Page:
Thursday, May 19, 2005

Introducing Queen Esther

One of the comments we received as part of the lament study was that after so much lamenting, one also feels the need to praise--to notice the divine, the glorious, and celebrate it. Weeping and rejoicing need each other.

For this reason we plan to launch a new study soon that focuses on the Book of Esther. Her story helps us look for God's invisible hand which, we discover with a little bit of black dusting powder, leaves lots of fingerprints.

Frankly, Esther has a few things in common with "Miss Congeniality." (Go with me on this.) I admit to loving that movie--as do most of the girls in my extended family. Call us shallow, but we love to get together to watch Sandra Bullock morph from a clumsy FBI agent with scary eyebrows and nasty hair into an undercover (and believable!) beauty pageant contestant. Subplot: Bullock's character starts out thinking pageants reduce females to their various parts (bad) but ends up believing pageants are positive exercises that emphasize the whole woman—including brains and talent (good).

What do you think of beauty pageants? Do you lean toward the agent’s “before” or the “after” assessment? What you think of beauty pageants might have some bearing on how you interpret Esther chapter one. Esther is the heroine of the pro-pageant group; Vashti is the heroine of the anti-pageant group.

The “Esther group” tends to see in the text of Esther 1 a great example of the need for wifely submission. The “Vashti group” tends to champion women’s rights. They see Vashti’s actions as good in refusing to allow her husband to degrade her.

Frankly, both approaches miss the mark. Esther 1 about marriage? Come on! Making a case for feminism? Naw. The story isn't even about beauty pageants. Such topics are bunny trails. The text doesn’t focus there, nor should we. If we take such approaches to “applying” Esther, we miss the point.

Here’s why I think it happens. The inductive Bible Study method (observe, interpret, apply) is quite good and a popular approach to studying God’s word. It's a particularly fine approach to studying New Testament epistles. Our method must change a bit, however, when we approach Esther and other narratives (stories): we must consider larger blocks of text at one time to find the application the author intended.

Think about what would happen if we drew conclusions about Goldilocks before we knew that the family came home. Drawing application after reading that she fell asleep might leave us with strange principles drawn from the story (e.g., Eating something hot, cold, and just right can make you drowsy). Hmmm. Chances are slim that the application we’d take away would be the one actually intended by the author.

The danger with Esther, then, is to look at a king giving orders to his wife and at her refusal to comply, and then to make any sort of application from that information. The author doesn’t tell us whether the king was wrong or whether his wife was wrong. And it’s probably for good reason: that’s not the point. Such information is merely background info that lays the groundwork for telling us how Esther got where she did.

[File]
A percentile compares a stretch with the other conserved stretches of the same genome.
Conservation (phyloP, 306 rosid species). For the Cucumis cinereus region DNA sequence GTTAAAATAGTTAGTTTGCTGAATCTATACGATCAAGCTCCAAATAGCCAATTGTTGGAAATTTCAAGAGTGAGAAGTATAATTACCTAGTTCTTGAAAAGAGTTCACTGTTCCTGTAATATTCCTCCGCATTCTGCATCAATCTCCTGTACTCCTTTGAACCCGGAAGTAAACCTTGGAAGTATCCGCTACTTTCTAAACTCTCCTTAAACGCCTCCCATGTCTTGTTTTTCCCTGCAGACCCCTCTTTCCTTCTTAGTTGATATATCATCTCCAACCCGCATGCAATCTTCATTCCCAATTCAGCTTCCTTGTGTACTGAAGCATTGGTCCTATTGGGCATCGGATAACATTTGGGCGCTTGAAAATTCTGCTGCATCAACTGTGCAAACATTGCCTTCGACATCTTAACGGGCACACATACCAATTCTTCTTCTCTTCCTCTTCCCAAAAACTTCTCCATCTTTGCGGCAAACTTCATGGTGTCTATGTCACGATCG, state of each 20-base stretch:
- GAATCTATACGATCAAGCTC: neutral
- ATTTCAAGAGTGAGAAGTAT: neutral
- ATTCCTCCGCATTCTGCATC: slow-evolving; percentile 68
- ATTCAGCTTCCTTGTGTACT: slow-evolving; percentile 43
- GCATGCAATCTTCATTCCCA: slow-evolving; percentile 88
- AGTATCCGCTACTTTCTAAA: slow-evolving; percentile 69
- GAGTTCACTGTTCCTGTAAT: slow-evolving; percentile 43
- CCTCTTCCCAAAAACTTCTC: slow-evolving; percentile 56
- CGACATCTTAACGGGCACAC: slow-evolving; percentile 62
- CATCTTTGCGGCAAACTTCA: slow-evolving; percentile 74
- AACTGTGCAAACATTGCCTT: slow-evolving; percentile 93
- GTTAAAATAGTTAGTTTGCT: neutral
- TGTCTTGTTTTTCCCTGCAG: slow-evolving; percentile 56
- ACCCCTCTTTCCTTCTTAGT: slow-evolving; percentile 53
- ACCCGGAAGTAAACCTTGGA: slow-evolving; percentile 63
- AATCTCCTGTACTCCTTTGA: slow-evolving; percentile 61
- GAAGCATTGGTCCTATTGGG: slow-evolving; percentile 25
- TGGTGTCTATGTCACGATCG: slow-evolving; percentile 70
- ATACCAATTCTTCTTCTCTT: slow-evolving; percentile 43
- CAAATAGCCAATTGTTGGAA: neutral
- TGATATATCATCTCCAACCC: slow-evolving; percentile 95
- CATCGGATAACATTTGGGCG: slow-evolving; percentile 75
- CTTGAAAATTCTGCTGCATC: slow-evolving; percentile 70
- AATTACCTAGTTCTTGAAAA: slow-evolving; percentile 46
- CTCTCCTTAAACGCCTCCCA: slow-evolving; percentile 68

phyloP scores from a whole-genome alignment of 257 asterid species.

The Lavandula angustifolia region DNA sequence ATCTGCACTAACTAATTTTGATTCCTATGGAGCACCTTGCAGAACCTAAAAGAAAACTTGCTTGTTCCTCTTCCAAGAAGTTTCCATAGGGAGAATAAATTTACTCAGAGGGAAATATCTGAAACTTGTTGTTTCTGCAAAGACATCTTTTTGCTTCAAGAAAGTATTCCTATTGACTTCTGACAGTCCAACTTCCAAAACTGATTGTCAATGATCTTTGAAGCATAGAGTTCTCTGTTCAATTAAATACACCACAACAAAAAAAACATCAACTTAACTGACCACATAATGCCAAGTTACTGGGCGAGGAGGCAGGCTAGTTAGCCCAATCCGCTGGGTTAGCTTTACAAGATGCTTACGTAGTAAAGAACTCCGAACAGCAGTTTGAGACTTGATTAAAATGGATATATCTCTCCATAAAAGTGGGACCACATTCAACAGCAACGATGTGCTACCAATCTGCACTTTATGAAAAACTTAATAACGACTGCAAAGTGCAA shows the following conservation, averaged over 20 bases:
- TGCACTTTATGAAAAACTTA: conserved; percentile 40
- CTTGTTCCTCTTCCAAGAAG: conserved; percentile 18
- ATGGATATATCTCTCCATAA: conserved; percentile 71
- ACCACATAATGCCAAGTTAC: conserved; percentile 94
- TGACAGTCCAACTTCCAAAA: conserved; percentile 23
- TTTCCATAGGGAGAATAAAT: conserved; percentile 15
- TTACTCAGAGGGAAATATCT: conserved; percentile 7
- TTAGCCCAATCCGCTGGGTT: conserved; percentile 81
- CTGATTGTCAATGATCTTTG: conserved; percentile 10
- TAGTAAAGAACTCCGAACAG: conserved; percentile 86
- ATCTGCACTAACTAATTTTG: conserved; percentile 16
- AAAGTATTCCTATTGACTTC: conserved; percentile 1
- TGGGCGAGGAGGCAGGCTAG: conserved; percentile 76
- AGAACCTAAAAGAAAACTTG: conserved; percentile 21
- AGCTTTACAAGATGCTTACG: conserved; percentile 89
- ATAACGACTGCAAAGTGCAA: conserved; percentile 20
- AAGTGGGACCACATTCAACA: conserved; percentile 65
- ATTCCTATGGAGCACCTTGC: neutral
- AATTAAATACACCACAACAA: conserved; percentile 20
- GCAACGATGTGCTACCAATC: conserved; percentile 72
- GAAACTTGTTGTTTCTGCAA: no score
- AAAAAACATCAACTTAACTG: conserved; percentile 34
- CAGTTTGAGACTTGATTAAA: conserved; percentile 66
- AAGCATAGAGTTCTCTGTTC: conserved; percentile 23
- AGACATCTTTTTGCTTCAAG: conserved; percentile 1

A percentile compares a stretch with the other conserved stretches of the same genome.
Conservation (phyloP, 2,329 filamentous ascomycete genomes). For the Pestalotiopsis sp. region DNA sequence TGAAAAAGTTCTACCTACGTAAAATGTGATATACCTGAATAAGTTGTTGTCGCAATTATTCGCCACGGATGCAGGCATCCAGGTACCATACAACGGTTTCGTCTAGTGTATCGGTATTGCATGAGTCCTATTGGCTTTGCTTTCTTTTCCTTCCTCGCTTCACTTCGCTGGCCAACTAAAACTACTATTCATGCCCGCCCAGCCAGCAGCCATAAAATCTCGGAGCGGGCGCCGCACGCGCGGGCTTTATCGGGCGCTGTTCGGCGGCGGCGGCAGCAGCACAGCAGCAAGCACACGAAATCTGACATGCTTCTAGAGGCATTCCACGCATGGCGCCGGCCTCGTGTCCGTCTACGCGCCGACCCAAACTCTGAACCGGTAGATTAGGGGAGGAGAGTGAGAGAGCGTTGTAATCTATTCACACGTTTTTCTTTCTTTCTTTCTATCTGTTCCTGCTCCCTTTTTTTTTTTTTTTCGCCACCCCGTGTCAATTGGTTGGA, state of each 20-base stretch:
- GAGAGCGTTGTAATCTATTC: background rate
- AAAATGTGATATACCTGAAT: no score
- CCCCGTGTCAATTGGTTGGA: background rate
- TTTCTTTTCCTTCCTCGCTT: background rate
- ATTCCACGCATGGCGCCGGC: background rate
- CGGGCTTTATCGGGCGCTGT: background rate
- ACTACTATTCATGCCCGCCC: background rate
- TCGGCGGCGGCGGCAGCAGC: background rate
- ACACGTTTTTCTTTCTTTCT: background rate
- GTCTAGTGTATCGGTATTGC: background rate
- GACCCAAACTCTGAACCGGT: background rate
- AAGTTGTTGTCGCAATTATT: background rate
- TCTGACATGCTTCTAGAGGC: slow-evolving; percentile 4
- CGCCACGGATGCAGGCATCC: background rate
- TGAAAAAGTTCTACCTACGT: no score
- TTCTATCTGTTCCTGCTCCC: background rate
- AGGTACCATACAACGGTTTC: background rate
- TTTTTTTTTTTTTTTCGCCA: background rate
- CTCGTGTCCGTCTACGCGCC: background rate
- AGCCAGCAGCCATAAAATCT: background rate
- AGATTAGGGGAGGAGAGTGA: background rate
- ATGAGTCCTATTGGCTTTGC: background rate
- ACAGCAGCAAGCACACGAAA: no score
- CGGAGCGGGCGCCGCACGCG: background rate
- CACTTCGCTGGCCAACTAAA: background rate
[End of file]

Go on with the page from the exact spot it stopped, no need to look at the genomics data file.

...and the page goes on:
And therein lies the comparison with "Miss Congeniality." Bushy-browed undercover agent becomes believable pageant contestant; little no-name orphan girl becomes the Queen of Persia. It's all about the big reversal of events. And in the case of Esther, you-know-Who was the one working undercover.

After we read the entire biblical story, we get the point the author is making: The God of Israel shows loyal love time and again to His covenant people; the Almighty Lord is sovereign in all His dealings; and the Lord of providence kindly cares for His people despite their disobedience.

All of this is still true of Him today.

He loves us.
He is in control.
He cares about us, no matter what we've done.

If it's been a while since you created anything artistic in response to Truth, consider making a card that focuses on the unseen hand at work, on providence, on God's protection despite how things appear. Maybe you are the star of a pageant that focuses on spiritual beauty--not because of your own merit, but because of a transformation that has happened to you on the INSIDE.

Why rejoice when life is so hard? We were once lost, but now we are are found! Our names are written in the Book of Life. We were once lonely orphans, but we have been adopted by the King!

2 comments:

Dena said...

Any idea when this study will begin?

rhon said...

Dena - I can't say exactly. I have several projects going on right now that I have to get finished. I know everyone is anxious to get started and I hate that SPS has been so sporatic. Let's just say that I'm going to try to get it up by October 1 and I will just have to deal with the disappointment if I don't make it. Thanks for being so loyal. You don't know how much it means to us.